Jordan polls incomplete due to low turnout in Amman
Voting was repeated in six of Amman's 27 districts on Wednesday due to low turnout, as local newspapers reported the death of at least one person in acts of violence that occurred during the polling process in some of the country's 94 municipalities on Tu
Local press also urged the government to prove that it was not involved in rigging practices that were cited by the Islamic Action Front (IAF), the country's largest political party, as a pretext for pulling its 36 candidates from the municipal elections five hours after the voting started.
The IAF, the political arm of the influential Muslim Brotherhood movement, charged that the government used army personnel for duplicate voting, saying buses carrying plain-clothed soldiers were moving from one polling station to another, with the same people casting ballots in more than one centre.
The pro-government newspaper, Jordan Times, published remarks by a human rights activist supportive of the IAF charges.
"I have visited several polling stations in Irbid and noticed flagrant attempts by the government to rig the vote. They are not even bothering to hide it," Assem Omari from the Observatory on Man and Environment, a human rights centre, told the paper.
The same paper quoted another person as saying "dozens of buses carrying plain-clothed army officers were moving between polling stations and voting several times."
The IAF Secretary General Zaki Bani Ershaid pushed the municipal elections into turmoil Tuesday when he charged that the government had "committed a democratic massacre" by rigging the votes.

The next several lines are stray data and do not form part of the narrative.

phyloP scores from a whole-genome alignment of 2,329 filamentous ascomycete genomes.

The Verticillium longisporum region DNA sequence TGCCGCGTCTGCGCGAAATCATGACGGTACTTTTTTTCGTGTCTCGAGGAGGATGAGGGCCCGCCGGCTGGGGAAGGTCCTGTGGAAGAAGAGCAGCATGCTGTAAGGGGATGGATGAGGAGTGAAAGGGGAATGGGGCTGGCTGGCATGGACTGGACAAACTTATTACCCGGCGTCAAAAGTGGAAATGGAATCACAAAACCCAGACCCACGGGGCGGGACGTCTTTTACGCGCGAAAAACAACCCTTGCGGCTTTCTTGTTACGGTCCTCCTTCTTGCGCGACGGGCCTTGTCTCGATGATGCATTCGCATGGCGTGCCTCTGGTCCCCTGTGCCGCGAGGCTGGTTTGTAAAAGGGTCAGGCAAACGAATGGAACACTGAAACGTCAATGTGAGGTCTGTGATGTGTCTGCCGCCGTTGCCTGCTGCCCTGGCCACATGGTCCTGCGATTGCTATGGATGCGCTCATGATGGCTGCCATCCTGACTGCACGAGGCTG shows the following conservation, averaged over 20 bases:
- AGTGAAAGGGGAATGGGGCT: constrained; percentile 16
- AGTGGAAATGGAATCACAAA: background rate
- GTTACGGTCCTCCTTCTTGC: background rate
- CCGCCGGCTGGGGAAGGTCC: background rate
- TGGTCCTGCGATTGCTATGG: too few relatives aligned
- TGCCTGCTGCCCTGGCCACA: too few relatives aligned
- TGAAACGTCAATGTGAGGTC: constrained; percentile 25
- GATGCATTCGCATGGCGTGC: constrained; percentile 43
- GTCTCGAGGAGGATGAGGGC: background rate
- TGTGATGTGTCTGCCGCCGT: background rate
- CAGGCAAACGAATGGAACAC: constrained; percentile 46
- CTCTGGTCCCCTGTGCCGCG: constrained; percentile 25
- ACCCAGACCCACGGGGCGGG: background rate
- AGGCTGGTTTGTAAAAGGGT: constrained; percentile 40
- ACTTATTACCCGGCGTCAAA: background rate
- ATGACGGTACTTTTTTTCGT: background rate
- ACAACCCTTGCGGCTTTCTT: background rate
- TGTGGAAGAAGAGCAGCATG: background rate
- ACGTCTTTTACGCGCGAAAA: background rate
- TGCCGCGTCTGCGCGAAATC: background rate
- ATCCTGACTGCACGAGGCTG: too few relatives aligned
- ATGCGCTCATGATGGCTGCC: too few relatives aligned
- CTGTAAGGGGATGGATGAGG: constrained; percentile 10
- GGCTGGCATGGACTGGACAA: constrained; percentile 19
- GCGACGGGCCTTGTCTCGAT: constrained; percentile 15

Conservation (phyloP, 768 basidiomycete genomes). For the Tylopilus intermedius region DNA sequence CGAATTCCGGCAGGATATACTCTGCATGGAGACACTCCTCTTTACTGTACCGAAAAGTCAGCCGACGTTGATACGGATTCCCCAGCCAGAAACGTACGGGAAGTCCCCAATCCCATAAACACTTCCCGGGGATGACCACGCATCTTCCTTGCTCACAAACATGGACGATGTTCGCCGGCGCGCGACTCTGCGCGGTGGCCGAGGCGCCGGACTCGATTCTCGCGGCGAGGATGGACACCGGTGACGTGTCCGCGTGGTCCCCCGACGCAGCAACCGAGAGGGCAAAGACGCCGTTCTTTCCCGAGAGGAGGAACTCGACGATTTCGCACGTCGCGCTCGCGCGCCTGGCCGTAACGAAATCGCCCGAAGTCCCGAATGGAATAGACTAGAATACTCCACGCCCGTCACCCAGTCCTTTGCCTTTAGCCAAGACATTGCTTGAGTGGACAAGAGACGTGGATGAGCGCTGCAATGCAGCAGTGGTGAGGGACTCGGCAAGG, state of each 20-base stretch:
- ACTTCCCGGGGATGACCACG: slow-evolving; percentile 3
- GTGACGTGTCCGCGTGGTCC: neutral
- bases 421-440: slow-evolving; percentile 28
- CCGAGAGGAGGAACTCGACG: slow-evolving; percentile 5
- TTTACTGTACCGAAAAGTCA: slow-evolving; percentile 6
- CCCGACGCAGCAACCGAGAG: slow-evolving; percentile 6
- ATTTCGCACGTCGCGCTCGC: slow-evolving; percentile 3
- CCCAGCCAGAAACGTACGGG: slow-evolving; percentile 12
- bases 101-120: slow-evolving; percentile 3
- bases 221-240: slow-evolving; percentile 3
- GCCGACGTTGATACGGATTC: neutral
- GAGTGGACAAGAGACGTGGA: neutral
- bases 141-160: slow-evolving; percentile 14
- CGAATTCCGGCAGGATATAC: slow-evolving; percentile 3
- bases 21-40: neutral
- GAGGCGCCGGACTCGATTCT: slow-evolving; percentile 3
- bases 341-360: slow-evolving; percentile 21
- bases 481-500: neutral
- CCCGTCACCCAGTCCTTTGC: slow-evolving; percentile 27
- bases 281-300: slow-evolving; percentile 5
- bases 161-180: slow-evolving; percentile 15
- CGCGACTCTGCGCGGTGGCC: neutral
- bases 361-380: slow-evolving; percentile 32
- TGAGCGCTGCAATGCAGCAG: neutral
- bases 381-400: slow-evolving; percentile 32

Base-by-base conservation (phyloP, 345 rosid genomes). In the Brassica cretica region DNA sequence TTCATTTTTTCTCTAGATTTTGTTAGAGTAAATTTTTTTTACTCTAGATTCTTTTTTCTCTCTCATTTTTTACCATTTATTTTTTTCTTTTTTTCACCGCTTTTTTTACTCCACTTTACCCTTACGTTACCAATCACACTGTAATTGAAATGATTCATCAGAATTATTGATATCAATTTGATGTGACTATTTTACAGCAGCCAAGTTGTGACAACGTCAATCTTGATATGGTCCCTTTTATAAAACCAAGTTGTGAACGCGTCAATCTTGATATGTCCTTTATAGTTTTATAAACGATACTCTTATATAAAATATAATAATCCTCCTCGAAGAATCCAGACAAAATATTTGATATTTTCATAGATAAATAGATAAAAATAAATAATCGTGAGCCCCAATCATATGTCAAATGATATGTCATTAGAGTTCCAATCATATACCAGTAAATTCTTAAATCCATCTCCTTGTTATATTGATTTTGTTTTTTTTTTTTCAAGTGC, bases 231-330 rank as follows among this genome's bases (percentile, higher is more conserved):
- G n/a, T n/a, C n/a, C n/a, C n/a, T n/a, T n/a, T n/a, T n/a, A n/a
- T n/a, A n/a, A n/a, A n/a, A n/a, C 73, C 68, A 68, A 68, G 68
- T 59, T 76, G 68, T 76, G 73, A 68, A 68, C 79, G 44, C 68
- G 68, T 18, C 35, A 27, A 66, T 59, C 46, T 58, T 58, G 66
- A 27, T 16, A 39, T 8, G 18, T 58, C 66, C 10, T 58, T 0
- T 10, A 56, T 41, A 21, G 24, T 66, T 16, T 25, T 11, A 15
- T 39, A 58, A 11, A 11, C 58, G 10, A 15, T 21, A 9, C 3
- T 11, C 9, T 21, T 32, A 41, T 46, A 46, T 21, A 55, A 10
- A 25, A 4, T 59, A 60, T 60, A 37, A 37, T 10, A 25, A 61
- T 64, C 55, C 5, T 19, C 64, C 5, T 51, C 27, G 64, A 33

He said that his party was "contemplating the idea of pulling out from the forthcoming parliamentary elections" tentatively set for mid-November.
But Prime Minister Marouf Bakhit described the Islamists' withdrawal as "illegal" and categorically denied accusations of vote rigging.
He said the pullout decision was inconsistent with due procedure, because any withdrawal had to be done a day before the elections, according to the law.
Editorialists urged the government on Wednesday to prove that it was not involved in vote rigging.
"It is insufficient for the government to say the Islamists' allegations are 'insincere'. It has to prove it," the independent daily Alghad said in an editorial.
"The government's duty is to run fair elections and the Islamists and their rivals have the right to compete for the polls without being exposed to any political pressures or illegal practices," the paper added.
The Minister of Municipal Affairs Nader Thuhairat said that except for the six Amman districts where voting was repeated on Wednesday, the turnout all over the kingdom reached 50 plus 1 percentage required to count the votes in all of the country's 94 municipalities.
Result declared so far indicated that tribalism and family ties dominated voters' choice in the country's municipal elections, informed sources said.
DPA Last Mod: 01 Ağustos 2007, 15:29